But today’s GOP, the party of Trump, of voter suppression and of religious and racial intolerance, does not represent those beliefs.
In my opinion, there are two types of African American Republicans. The first group is not sensitive to the distinct needs of the African American community or understands those needs but for selfish reasons puts them second to gain favor and not “rock the boat” within the party. The second group gets it and wants the party to change. They try tirelessly because they love this country, are devoted to what they believe in and want this party to be viable for African Americans.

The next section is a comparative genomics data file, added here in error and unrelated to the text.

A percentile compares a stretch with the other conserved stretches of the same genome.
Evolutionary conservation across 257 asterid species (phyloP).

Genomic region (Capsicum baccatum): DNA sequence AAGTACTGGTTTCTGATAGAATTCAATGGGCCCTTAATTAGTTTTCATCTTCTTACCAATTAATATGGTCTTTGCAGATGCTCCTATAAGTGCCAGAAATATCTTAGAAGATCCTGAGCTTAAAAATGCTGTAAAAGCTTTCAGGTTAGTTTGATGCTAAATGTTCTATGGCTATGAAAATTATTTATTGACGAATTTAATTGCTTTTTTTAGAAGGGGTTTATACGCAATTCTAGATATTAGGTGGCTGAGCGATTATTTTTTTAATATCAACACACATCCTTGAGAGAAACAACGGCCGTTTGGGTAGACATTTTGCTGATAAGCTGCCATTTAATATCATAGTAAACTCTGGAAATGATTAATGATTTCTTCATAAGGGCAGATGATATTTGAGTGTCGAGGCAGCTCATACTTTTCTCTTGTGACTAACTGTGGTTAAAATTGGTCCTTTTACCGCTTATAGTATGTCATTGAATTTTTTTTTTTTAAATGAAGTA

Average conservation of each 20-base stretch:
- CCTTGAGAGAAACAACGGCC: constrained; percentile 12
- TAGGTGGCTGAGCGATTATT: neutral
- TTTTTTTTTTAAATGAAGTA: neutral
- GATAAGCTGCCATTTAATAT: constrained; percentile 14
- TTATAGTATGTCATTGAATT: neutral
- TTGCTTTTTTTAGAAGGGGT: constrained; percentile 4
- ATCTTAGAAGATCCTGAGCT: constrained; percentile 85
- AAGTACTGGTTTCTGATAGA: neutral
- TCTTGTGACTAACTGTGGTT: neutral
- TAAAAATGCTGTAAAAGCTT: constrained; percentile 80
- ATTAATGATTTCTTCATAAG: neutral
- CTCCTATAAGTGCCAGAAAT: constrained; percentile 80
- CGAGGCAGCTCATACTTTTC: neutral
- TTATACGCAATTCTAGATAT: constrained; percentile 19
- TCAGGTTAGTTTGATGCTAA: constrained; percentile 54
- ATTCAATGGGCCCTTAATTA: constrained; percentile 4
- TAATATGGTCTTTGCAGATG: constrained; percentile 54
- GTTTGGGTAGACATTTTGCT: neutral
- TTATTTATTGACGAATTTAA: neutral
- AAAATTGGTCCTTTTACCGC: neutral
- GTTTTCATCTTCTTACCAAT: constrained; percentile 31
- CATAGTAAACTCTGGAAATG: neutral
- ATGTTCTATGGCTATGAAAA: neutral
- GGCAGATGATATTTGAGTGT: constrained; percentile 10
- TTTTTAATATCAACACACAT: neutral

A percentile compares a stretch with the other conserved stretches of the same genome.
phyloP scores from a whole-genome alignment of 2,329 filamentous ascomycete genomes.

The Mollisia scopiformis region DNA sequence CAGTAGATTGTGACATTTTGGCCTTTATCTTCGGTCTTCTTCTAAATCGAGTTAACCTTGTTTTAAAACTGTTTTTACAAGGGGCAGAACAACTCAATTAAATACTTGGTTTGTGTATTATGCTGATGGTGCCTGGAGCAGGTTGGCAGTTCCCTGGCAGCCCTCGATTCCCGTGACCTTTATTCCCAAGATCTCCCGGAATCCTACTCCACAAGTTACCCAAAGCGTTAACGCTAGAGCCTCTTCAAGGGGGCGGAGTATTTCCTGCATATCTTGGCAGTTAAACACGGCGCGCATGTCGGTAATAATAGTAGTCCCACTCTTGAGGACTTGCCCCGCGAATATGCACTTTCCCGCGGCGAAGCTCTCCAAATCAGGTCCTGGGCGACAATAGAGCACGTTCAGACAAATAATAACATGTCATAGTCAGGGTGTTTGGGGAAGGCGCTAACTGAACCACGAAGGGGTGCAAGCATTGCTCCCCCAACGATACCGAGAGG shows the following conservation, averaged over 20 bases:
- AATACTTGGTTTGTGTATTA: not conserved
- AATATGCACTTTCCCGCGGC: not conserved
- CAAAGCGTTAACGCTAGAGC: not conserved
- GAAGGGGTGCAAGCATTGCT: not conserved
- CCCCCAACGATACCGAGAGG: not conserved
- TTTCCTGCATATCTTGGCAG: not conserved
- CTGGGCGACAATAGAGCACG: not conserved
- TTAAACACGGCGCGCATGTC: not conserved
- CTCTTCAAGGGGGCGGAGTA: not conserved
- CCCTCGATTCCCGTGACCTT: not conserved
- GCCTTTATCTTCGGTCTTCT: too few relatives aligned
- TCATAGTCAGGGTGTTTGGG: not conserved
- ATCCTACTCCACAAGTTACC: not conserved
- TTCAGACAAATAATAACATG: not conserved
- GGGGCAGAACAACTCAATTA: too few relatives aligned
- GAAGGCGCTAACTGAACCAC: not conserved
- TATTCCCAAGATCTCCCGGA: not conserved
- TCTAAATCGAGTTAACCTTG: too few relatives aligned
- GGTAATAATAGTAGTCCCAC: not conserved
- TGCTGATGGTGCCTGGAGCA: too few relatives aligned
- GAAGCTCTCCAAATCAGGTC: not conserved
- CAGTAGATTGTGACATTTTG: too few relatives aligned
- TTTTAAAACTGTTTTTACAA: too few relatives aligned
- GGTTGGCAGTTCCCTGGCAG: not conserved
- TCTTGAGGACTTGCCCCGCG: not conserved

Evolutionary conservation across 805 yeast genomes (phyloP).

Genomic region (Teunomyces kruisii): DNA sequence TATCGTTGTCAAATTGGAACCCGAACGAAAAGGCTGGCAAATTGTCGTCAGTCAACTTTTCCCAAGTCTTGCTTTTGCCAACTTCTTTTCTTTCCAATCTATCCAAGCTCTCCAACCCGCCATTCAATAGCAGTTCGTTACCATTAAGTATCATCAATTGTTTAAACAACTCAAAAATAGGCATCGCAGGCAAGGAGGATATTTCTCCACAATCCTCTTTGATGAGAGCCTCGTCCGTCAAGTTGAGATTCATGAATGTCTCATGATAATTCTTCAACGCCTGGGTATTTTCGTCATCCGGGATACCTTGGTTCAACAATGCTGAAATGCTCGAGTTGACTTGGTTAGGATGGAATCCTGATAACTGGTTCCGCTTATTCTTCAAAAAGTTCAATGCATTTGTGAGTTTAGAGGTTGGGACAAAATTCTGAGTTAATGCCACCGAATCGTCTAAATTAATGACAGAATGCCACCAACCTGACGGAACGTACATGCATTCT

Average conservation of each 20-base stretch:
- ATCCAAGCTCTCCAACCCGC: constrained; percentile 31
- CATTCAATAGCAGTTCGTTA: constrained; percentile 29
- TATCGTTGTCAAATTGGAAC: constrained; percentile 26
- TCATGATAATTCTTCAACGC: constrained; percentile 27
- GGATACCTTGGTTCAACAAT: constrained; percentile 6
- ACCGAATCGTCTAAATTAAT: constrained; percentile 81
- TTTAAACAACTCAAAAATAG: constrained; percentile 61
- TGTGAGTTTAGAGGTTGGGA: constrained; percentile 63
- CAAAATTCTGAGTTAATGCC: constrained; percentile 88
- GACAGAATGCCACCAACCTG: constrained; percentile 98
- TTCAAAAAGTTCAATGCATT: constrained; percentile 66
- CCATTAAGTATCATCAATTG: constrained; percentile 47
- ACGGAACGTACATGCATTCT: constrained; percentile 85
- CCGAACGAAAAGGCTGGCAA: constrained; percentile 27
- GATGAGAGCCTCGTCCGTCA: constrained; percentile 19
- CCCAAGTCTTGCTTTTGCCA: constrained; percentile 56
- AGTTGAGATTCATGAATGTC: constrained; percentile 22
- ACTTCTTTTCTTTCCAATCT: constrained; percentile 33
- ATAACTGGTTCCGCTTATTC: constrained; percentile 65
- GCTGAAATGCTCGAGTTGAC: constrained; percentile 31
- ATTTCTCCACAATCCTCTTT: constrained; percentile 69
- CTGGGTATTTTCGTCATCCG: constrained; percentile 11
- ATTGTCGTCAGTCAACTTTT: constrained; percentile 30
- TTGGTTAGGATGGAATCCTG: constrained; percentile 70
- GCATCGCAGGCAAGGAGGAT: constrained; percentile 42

For those in the first group I described, I hope for you that the Trump presidency delivers happiness. I have a hard time seeing how it could for the rest of us sensitive to our communities, but your priorities may lie elsewhere.
To those in the other group — the ones that get it — keep up the fight. You are better than me. I can no longer consider myself associated with this party that supported such a man and such an indifferent campaign.
I truly struggle to understand my place in this new Republican reality, where insensitivity and callousness replace the “better angels of our nature” (to quote the great Abraham Lincoln). And the reward for this approach? A wave that propelled Trump to the White House and Republican control of Congress.
Why bother? It is hard to see how my vision for the party could ever come to be if the opposite of that vision yields such fruit.